Links to helpful tools and calculators
Skylights vs. Wall Systems
Which is better? It all depends on your space! Wall systems can be a cost-effective and simple way to bring light into a space, and allow some ventilation and view options, but keep in mind that light from exterior walls generally only tend to penetrate into a space about 30 feet, leaving deeper interior spaces without access. Skylights are extremely effective at bringing light into areas, but they can be more costly due to structural requirements and make issues like light control even more challenging.
Building orientation plays a big role in which type of configurations works most effectively, with east-west oriented buildings being able to make the most of natural light, but keep in mind that translucent systems can be great for controlling south-facing exposures and north-facing glass skylights and walls can bring indirect light into a space without the worry of hot-spots and discomfort from the sun’s direct rays. Also keep in mind that Major has a wide range of mixed glazed configurations to assist with your daylighting design challenges. From skylights with north-facing glass and south-facing translucent panels to wall systems with integrated operable windows, we will work with you to find the right solution.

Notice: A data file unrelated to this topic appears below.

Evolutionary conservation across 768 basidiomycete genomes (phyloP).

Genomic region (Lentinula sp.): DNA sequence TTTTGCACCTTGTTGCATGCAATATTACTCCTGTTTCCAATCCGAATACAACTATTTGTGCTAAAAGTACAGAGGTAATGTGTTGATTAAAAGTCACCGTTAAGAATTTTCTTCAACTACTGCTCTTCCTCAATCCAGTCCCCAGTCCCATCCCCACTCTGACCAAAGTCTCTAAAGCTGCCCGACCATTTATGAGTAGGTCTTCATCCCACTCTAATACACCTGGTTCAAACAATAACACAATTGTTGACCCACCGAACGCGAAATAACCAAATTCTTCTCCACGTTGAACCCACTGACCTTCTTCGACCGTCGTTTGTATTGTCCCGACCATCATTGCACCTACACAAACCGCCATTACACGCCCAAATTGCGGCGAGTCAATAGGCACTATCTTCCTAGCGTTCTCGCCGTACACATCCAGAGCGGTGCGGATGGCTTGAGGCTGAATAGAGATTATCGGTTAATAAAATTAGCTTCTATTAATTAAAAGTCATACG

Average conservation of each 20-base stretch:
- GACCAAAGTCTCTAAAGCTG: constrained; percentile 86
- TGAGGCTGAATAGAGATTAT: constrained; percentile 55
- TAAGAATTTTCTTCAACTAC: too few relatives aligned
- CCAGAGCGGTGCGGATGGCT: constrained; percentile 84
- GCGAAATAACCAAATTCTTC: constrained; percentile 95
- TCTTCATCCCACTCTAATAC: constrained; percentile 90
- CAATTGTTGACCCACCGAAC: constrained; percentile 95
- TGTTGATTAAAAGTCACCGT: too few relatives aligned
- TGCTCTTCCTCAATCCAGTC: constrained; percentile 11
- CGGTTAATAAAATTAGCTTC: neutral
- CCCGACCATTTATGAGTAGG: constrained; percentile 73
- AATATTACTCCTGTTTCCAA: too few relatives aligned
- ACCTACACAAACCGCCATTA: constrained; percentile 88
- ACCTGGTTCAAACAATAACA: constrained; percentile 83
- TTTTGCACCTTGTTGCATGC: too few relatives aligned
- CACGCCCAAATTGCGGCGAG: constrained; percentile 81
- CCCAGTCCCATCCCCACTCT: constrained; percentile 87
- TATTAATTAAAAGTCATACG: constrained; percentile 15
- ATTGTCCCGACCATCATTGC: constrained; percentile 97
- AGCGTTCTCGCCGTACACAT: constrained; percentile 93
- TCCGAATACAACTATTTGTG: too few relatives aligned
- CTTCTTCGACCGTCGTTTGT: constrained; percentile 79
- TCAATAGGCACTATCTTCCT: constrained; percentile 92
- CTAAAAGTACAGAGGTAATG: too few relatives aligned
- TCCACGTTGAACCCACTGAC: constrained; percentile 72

When do I Need to Specify Thermal Breaks?
The 1970s marked the beginning of the high performance, chemically manufactured and engineered thermal breaks that we see today. Standard to the storefront, window, skylight and curtainwall industry is the poured and debridged polyurethane thermal break. This material provides significant structural strength in shear, compression and tension, as well as integrity and resilience. Because of this strength, the integrity of the aluminum frame is not compromised and longer spans are possible. The polyurethane also has very low conductivity, allowing it to bridge the gap between the interior and exterior aluminum components of a frame. Other new materials, like thermal struts (used in our Auburn® single slope skylights) and fully composite framing (used in our Clima-Tite™ translucent panel wall systems) also provide an effective thermal break between interior and exterior surfaces.